The Divergent Series: Insurgent
I quite enjoyed the first Divergent, mostly because Shailene Woodley gave a strong performance, but also because Neil Burger managed to somehow drive the picture forward engagingly in spite of the nonsensical premise. Robert Schwentke picks up the reins for the sequel, and has no such luck. While the first 40 minutes are reasonable, it soon becomes apparent that Insurgent’s idea of plot progression is having Tris confront yet more bland, CGI-infused virtual realities.
I even preferred the first movie to the most recent instalment of that darling of YAs, The Hunger Games, but Insurgent really does everything in its power to support the view that the series is a poorly devised facsimile of any given dystopia, just one that’s more difficult to swallow. It will be interesting to see how the second Maze Runner does, since there was a picture that exceeded box office expectations but conversely had similar problems to Divergent in nursing negligible internal logic.
Here, we pick up soon after the original, with Tris, Four (Theo James), Peter (Miles Teller) and Caleb (Ansel Eglort) on the run. And that’s the best bit, really, with Jai Courtney well cast for a change as the psychopath on their heels. We also have Daniel Dae Kim obligingly putting Tris and Four on trial, and brother Caleb betraying sis in a subplot that’s never as potent as it should be, but for the most part this is about arch-bitch Kate Winslet trying to open an ornate box that isn’t, alas, the one from Hellraiser.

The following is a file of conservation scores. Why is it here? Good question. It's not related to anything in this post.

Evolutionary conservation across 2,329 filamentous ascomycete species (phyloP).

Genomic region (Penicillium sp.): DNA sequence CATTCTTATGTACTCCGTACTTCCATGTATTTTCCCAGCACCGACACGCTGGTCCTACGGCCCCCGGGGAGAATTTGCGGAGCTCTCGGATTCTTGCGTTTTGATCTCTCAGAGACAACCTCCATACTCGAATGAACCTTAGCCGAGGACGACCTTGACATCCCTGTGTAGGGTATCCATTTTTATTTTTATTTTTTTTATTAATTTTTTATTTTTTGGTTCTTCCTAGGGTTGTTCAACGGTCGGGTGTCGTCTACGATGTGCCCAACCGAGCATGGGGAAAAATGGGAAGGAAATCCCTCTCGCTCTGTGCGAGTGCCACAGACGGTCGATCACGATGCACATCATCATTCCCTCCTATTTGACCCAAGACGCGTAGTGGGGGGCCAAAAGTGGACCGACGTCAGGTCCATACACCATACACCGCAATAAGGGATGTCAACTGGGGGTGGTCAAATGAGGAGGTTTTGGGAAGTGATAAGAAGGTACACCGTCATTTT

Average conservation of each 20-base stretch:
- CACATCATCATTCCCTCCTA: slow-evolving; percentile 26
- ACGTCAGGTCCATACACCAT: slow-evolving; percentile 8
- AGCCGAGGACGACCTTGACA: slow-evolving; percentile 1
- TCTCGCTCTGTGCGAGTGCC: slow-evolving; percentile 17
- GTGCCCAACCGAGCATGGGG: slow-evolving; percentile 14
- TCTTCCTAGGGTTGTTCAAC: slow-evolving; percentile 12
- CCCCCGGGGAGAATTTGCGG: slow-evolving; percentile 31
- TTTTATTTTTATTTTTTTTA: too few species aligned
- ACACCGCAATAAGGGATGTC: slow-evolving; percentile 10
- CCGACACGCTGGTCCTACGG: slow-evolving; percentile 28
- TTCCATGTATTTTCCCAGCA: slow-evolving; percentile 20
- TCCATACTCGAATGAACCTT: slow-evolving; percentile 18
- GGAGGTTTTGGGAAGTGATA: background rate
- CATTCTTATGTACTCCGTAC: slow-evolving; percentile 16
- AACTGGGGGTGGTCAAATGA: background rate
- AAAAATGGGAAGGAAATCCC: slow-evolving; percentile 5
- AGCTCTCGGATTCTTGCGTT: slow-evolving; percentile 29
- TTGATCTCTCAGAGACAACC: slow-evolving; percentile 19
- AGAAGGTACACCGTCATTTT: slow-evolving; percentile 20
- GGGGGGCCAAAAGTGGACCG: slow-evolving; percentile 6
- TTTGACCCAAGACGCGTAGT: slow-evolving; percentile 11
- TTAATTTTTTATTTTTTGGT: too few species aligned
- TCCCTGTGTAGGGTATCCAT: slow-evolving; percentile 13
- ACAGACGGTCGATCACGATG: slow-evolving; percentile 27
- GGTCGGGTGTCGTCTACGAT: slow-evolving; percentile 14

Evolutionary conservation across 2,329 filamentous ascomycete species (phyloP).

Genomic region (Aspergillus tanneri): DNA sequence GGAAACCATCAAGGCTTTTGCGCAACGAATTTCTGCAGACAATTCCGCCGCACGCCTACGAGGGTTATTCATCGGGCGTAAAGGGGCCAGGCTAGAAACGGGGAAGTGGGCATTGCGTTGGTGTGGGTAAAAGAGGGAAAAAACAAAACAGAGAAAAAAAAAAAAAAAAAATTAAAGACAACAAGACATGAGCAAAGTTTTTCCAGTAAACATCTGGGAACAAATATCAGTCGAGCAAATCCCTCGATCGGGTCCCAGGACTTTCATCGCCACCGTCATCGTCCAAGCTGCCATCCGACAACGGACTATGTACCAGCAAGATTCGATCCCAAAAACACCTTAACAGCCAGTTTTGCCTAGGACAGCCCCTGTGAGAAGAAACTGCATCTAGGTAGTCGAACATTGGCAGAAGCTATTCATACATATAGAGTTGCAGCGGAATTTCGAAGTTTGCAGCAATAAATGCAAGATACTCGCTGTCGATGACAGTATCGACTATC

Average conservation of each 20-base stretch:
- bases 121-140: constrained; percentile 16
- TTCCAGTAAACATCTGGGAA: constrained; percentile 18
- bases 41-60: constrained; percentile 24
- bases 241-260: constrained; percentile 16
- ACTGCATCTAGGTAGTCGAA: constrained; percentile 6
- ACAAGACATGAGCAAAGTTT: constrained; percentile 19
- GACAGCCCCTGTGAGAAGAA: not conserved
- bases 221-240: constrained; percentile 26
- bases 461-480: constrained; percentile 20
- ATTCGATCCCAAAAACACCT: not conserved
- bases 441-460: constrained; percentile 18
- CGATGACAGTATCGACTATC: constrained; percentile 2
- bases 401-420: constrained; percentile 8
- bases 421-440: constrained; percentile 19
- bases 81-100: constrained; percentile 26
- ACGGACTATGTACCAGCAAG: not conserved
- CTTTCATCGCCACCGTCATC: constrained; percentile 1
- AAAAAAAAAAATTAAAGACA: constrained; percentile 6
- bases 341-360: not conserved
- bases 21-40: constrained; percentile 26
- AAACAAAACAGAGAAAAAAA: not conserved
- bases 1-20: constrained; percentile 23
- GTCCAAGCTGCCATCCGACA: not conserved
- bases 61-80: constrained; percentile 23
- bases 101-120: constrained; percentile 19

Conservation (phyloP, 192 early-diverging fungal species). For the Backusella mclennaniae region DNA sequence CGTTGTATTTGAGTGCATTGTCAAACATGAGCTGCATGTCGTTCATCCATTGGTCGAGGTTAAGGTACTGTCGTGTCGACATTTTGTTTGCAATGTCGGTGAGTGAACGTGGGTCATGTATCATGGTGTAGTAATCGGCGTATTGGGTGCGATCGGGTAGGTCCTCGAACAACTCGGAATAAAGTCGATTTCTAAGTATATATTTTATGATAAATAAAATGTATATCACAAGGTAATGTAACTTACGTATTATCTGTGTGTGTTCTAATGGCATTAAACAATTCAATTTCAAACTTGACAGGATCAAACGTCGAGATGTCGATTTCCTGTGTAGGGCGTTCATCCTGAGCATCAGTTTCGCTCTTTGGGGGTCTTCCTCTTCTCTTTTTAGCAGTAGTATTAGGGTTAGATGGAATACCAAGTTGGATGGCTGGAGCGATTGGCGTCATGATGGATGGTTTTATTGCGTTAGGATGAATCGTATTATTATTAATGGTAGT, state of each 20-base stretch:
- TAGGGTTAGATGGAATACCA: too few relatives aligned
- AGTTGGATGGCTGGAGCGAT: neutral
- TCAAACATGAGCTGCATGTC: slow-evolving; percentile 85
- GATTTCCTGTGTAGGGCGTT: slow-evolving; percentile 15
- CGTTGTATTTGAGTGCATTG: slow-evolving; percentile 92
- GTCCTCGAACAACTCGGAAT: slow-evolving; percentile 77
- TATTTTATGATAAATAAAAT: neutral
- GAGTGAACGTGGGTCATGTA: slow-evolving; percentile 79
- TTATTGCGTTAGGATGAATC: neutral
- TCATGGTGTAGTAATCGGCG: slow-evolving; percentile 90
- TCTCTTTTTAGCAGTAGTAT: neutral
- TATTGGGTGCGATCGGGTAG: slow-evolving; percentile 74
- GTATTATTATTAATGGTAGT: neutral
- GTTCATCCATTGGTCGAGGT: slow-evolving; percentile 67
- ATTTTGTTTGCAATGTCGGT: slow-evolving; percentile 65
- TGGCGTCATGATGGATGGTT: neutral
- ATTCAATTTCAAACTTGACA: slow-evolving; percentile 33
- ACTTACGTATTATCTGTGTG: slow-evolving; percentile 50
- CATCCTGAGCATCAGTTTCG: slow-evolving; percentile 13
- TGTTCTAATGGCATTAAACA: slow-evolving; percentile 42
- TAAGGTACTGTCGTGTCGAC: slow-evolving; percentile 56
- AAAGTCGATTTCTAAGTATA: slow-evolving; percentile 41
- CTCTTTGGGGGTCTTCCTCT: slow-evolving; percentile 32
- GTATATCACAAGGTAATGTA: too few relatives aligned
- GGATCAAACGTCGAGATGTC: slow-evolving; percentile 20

Naturally, Tris is the key; as a 100 percent divergent so she must take the test of being a five-quadrant faction special case, plunging into very obvious simulations and coming out with flying colours. But wait, wasn’t the whole point of the first movie that she could tell the difference between fake reality and real reality? Never mind, it’s the hook of the series, and nothing making any sense hasn’t stopped it before. As it turns out, the rather dull secret is that there is life beyond the wall and, since similar ideas have already been explored in The Giver and Maze Runner, probably no one’s that excited to find out in Astringent Parts 1 and 2.
For which, it appears Naomi Watts will be cashing the cheques Kate has surrendered, probably not the lesser of two evils son Four (no shit she had him young) hoped. Also back, poor Miles Teller who would prefer to make better use of his time (he shouldn’t be so miserable, he make more of an impression here than in Fantastic Four and gets the few witty lines).
Lionsgate must be licking their wounds a bit, wondering what went wrong with this series. Divergent was no Hunger Games, that was clear off the bat, but they probably had reasonable expectations the franchise would find a growing audience, rather than a more expensive sequel to negligible extra return (slightly more globally, slightly less US). This is the studio’s last cash cow YA franchise (Hunger Games ends this year), but it looks like the milk’s run dry.